Citing Junta's Ban On Protest, Police Break Up Anti-Dam Rally

Police blocked around twenty activists, some dressed up as tigers and other wildlife, from protesting plans to build a dam in northern Thailand. Kasetsart University, Bangkok, 17 Nov 2014.

BANGKOK — Police blocked a protest in Bangkok against plans to build a controversial dam in northern Thailand today, citing the military junta's ban on all political activities.

Around twenty activists, some dressed up as tigers and other wildlife, were planning to demonstrate at Kasetsart University in Bangkok this afternoon in protest of the construction of Mae Wong dam in Nakhon Sawan province, which they say would gravely damage the surrounding natural habitat.


However, just before the demonstration was about to begin, police officers from Bang Khen Police Station arrived at the university and asked the demonstrators to disperse.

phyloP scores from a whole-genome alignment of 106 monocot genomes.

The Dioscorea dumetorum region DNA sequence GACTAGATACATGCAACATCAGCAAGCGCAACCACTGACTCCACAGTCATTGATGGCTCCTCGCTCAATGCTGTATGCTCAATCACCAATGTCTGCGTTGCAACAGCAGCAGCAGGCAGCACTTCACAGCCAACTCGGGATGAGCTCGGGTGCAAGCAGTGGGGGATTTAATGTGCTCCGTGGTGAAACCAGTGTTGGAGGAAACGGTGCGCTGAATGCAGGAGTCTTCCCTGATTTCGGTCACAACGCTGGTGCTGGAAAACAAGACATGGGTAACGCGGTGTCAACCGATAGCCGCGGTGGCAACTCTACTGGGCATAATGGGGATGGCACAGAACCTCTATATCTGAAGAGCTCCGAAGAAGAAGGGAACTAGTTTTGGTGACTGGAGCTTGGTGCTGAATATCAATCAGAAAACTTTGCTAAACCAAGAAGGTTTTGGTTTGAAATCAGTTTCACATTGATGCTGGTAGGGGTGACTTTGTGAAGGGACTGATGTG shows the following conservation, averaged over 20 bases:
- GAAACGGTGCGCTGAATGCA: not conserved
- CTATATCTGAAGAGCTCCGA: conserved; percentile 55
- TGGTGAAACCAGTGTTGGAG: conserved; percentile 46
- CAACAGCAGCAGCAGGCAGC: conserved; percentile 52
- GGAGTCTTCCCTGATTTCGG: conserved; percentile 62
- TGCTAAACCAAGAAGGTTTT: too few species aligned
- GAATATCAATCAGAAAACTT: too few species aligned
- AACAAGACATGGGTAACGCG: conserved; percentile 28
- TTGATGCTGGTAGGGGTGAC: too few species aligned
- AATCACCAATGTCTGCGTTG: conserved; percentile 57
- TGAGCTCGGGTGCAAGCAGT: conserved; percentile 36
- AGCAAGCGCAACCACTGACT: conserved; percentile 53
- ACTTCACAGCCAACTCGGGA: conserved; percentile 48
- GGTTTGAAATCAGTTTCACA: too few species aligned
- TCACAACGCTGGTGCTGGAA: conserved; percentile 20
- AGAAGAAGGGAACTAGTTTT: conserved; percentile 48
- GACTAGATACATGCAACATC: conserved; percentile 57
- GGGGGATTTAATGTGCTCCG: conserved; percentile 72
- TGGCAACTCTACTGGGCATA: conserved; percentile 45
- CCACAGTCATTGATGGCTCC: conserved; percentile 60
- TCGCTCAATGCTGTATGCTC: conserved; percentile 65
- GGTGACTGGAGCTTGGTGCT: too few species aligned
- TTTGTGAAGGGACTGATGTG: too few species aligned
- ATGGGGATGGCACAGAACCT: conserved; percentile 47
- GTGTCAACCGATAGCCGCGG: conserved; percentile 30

The police said they could not allow the demonstration to take place because of the ban on protests imposed by Thailand’s military junta, formally known as the National Council of Peace and Order (NCPO).

The police also brought  the deputy dean of Kasetsart University, Narongchai Pipattanawong,  to negotiate with the student activists. The protesters eventually agreed to cancel their demonstration, and no arrests were made. 

Kasetsart dean Narongchai told reporters that the students were planning to stage a "symbolic expression" about their opposition to the Mae Wong dam.

"They wanted to urge the government and relevant agencies to think carefully about the consequences that may happen if there is approval for construction of the Mae Wong dam," Narongchai said. 

Environmentalists say the Mae Wong dam could destroy large swaths of wildlife habitat and permanently affect the ecology in the region. Critics of the dam also point to the lack of a transparent scientific assessment of the potential negative side effects of the dam. 


Protests against Mae Wong Dam preceded the 22 May 2014 military coup, but the movement has been forced to keep a relatively low profile because of the military junta's zero tolerance for protests.


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